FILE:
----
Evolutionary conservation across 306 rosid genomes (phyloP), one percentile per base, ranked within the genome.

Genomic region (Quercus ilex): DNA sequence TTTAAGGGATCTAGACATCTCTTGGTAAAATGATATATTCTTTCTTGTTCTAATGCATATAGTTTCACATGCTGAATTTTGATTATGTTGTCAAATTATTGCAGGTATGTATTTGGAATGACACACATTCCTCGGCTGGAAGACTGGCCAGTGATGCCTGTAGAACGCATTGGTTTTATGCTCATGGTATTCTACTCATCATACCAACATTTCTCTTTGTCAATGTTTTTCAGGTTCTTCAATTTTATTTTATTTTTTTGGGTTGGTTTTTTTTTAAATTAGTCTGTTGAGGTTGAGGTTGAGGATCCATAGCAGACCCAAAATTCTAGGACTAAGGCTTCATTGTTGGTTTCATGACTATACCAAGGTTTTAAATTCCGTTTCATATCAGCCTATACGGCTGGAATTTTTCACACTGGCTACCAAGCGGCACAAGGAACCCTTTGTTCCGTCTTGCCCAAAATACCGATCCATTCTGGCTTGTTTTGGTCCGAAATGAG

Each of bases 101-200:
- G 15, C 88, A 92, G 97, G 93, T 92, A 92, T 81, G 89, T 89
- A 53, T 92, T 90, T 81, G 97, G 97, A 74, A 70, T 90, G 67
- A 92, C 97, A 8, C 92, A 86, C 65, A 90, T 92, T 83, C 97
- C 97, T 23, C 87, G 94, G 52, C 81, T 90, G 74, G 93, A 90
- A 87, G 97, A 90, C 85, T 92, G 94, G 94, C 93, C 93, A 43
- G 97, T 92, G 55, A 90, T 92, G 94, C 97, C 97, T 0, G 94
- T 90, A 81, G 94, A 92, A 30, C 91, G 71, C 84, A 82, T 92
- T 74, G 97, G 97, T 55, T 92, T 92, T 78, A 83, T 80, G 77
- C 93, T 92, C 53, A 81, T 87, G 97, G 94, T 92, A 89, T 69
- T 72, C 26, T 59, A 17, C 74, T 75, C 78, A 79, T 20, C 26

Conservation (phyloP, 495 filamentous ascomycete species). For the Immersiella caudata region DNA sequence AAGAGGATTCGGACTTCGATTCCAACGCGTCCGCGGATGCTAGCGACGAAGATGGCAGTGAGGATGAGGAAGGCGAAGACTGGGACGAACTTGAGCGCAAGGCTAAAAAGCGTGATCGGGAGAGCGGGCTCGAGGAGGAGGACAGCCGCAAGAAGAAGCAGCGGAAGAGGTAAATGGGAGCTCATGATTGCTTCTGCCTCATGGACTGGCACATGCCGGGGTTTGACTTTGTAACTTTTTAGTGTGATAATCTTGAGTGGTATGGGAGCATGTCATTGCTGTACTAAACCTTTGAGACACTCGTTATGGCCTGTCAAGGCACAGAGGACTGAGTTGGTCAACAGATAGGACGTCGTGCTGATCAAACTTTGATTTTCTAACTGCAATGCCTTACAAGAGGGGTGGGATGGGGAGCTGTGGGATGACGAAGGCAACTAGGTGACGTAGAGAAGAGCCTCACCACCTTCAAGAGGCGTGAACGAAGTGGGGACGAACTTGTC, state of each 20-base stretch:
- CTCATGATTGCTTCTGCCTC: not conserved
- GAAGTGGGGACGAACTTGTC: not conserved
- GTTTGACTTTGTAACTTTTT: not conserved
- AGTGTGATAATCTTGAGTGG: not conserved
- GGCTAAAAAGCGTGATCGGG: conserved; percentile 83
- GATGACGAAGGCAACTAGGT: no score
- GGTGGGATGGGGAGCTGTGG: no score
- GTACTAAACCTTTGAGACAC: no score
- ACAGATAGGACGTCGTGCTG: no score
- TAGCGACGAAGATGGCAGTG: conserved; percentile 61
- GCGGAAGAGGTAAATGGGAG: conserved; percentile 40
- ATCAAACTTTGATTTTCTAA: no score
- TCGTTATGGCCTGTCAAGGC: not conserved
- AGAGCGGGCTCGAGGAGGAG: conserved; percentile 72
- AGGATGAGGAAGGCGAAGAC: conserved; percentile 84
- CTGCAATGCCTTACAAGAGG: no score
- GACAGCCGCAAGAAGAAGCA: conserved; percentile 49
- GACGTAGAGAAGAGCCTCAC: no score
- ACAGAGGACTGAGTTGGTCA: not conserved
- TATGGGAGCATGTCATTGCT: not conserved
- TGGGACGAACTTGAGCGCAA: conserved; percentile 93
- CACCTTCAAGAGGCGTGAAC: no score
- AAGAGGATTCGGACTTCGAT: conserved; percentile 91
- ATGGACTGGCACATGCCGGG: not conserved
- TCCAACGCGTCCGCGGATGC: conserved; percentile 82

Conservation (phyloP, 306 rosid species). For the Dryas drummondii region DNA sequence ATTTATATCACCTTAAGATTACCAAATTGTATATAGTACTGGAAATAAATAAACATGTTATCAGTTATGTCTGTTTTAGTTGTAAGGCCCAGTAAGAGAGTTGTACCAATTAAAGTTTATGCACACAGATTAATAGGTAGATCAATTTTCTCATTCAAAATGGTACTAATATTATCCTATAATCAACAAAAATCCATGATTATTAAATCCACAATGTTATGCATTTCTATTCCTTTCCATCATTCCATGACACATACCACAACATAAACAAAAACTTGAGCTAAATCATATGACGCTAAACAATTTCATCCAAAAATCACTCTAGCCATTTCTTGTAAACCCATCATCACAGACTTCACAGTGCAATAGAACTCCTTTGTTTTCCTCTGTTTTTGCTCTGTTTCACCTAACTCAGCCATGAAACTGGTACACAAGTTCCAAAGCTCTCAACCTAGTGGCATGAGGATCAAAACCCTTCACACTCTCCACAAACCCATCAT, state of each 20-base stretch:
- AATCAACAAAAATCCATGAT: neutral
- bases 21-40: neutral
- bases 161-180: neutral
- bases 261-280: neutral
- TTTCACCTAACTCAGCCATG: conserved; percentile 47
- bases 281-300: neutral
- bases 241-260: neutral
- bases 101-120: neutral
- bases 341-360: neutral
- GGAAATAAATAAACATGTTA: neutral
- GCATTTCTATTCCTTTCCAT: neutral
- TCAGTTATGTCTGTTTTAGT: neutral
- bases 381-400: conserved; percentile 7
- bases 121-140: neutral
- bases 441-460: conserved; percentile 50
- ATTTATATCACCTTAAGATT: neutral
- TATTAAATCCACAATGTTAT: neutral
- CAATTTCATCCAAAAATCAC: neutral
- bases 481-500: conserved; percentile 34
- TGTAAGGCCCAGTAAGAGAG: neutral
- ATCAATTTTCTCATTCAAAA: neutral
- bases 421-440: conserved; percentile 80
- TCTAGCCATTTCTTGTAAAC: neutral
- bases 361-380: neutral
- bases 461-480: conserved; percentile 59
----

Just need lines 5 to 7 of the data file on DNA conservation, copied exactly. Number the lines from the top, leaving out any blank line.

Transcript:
- A 53, T 92, T 90, T 81, G 97, G 97, A 74, A 70, T 90, G 67
- A 92, C 97, A 8, C 92, A 86, C 65, A 90, T 92, T 83, C 97
- C 97, T 23, C 87, G 94, G 52, C 81, T 90, G 74, G 93, A 90